7590 Fredle Dr
Painesville, OH 44077
by Beau Cadiyo
I do not delight in calling out Bistro 44. However, right now I feel like Walter Sobchak: “Has the whole world gone crazy? Am I the only one around here who gives a shit about the rules?”
John Palmer’s Bistro 44 website explains that the chef graduated from the Culinary Institute of America, and is the only chef in Lake County to have graduated from the Culinary Institute of America, and how prestigious it is to graduate from the Culinary Institute of America. Thus, I felt it reasonable to expect great things from a graduate of the Culinary Institute of America. This was misguided, and the first clue was that the only item on the menu resembling a sandwich was a slider. I’ve had bad experiences with sliders before, but while those were mere travesties, the sliders at Bistro 44 were downright insulting. They were described as "Pan Seared Sea Scallops, Mini Challah Rolls, Asian Slaw, Siracha Aioli." Nice try, Culinary Institute of America graduate, but (A) these are NOT SLIDERS, and (B) even if they’d been called “miniature sandwiches,” which would have been more accurate, these were atrocious.
I won’t repeat what makes a slider a slider. However, I will briefly describe why these sucked.
First, the half-inch thick filling (menu description: "Pan Seared Sea Scallops...Asian Slaw, Siracha Aioli") was mediocre, at best. The scallops were bland; in order to have any hope in a sandwich, seafood should have some taste or texture to it. The relish on top added little moisture and scant flavor. Three short sentences are all that the filling deserves.
The bread deserves more: it tasted worse than corner-store enriched white hamburger buns. It was dry, tasteless, of medium density and perhaps 2.5 inches thick. It was therefore five times thicker than the filling, and – as though this needs to be articulated – this is NOT a good proportion. (Proportions should definitely be taught at the Culinary Institute of America, and tested before graduation.) The sandwich tasted entirely of stale bread. The greatest insult was the price: $12 for the plate, or $6 per “slider.”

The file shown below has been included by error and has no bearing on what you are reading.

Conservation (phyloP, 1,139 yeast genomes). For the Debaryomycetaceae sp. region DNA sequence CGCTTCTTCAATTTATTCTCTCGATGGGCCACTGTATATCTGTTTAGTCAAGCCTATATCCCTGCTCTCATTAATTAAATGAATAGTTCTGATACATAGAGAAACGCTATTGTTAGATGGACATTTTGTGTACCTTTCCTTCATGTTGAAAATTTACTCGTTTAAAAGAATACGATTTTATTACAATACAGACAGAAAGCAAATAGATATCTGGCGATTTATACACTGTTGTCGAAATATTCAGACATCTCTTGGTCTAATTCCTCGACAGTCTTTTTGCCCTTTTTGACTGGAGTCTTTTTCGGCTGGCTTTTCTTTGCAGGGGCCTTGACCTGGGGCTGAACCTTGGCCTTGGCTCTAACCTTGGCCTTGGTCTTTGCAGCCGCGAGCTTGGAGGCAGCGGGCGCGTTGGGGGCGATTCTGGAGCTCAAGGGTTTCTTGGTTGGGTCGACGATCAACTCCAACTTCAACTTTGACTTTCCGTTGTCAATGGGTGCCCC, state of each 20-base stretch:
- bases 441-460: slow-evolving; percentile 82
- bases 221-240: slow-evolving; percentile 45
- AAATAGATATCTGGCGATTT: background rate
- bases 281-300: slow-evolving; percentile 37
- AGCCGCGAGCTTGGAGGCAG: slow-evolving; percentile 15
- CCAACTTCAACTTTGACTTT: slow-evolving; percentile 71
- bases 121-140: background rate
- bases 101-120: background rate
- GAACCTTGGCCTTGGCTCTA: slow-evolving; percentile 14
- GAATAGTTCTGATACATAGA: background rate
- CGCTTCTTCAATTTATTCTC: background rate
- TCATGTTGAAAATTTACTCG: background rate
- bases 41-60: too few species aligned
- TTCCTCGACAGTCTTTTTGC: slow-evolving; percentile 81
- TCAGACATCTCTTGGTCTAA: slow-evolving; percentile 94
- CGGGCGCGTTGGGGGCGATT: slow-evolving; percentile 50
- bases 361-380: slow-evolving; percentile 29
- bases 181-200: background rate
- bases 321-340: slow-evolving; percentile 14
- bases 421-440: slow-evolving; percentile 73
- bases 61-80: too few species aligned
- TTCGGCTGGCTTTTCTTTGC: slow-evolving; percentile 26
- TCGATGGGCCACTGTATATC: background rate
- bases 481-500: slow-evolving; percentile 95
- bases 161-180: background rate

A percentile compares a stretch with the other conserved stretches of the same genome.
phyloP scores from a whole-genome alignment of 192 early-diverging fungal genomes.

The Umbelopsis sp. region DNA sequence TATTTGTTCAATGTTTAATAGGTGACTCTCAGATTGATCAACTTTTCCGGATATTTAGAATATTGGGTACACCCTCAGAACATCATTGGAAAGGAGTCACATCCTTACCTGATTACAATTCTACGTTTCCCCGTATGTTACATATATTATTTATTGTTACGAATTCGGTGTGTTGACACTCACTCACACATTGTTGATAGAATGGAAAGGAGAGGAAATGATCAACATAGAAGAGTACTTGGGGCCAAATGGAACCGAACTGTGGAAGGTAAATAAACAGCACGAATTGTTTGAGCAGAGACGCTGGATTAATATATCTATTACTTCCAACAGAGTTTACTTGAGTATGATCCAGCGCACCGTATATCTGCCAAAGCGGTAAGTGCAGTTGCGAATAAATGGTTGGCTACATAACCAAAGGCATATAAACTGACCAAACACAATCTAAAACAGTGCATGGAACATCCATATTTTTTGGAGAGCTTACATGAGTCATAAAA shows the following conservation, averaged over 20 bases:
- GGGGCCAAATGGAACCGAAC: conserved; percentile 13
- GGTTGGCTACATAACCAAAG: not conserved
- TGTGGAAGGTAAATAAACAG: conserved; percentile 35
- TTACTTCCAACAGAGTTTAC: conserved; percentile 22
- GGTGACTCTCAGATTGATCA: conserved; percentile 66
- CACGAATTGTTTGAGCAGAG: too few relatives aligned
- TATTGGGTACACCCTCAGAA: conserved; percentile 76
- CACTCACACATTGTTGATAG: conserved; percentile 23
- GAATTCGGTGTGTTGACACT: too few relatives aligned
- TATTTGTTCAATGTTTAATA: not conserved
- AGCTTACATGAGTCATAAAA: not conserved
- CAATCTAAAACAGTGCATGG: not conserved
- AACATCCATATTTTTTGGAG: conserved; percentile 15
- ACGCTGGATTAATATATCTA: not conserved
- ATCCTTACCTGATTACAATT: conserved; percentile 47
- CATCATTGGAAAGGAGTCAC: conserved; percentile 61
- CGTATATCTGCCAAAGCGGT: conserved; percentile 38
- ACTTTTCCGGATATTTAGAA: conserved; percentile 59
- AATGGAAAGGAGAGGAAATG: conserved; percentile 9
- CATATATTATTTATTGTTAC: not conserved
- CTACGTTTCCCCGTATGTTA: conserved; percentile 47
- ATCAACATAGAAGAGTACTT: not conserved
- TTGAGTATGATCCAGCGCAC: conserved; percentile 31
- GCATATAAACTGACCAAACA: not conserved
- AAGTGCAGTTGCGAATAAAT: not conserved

I will now propose a theory as to what made such a travesty possible. Bistro 44 is perhaps 30 minutes from downtown Cleveland, but is on the outskirts of the outermost suburbs. Cleveland is a culinary hotspot; the restaurants here gain national attention, and while it’s tempting to say that this is because of Michael Symon, he is not the only bright star in our galaxy. (We have a hefty portion of nationally famous sandwiches here, including what many believe to be the top Po’ Boy, corned beef and pastrami, and L’Albatross was just rated as one of the top new restaurants in America. However, these spots are all within a few miles of the city center.
Bistro 44, on the other hand, is in the boondocks. This could be a plus – for example, one might argue that being away from media-fuelled, urban culinary pressures would allow the chef to be more experimental, or be less driven by passing trends. The flip side of the coin is that being away from competition, standards could slip, and sub-par cooking could be passed off as something special. This is what I suspect has happened. This is to the detriment not only of the area, which is hurting for truly good sandwiches, but also of the restaurant and its standards.
We had other dishes – the calamari wasn’t bad, the lamb lollipops were passable and the lobster nachos were actually quite good. However, if you’re looking for sandwiches - as, of course, you are - you should definitely steer clear of Bistro 44.